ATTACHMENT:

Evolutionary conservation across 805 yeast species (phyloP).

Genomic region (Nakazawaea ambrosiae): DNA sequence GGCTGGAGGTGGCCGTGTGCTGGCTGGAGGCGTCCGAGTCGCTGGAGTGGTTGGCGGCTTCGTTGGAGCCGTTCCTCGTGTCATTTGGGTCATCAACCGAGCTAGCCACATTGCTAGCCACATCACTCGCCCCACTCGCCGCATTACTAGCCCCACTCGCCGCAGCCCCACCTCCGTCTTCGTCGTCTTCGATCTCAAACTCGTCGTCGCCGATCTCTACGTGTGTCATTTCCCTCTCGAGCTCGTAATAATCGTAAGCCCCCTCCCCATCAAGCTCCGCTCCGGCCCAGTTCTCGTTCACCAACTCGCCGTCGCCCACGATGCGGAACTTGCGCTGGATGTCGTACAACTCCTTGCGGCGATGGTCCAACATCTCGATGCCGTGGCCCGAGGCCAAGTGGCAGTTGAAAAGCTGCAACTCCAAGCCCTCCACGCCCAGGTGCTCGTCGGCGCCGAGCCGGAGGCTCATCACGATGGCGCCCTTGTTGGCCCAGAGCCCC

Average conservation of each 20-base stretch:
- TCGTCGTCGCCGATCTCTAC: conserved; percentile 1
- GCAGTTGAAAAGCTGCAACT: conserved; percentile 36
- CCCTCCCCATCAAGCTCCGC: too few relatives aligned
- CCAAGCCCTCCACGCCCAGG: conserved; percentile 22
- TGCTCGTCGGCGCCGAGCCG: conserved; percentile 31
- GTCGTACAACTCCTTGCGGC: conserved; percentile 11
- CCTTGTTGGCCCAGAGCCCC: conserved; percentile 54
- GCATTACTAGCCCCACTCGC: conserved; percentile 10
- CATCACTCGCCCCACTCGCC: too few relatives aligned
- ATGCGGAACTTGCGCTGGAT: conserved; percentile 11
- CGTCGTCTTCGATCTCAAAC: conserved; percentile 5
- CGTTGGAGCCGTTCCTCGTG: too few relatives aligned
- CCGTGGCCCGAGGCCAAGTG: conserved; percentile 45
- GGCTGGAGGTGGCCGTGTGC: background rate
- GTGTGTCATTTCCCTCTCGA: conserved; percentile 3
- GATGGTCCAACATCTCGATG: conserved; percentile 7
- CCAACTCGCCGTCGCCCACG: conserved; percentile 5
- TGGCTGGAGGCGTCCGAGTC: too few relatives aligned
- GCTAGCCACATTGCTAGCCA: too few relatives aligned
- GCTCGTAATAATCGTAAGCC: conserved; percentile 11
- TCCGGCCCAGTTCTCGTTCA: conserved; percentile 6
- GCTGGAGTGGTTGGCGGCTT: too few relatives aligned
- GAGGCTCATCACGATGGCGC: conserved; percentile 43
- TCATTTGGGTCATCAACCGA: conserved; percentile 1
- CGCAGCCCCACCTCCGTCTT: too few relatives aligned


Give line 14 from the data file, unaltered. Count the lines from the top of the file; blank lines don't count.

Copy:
- CGTCGTCTTCGATCTCAAAC: conserved; percentile 5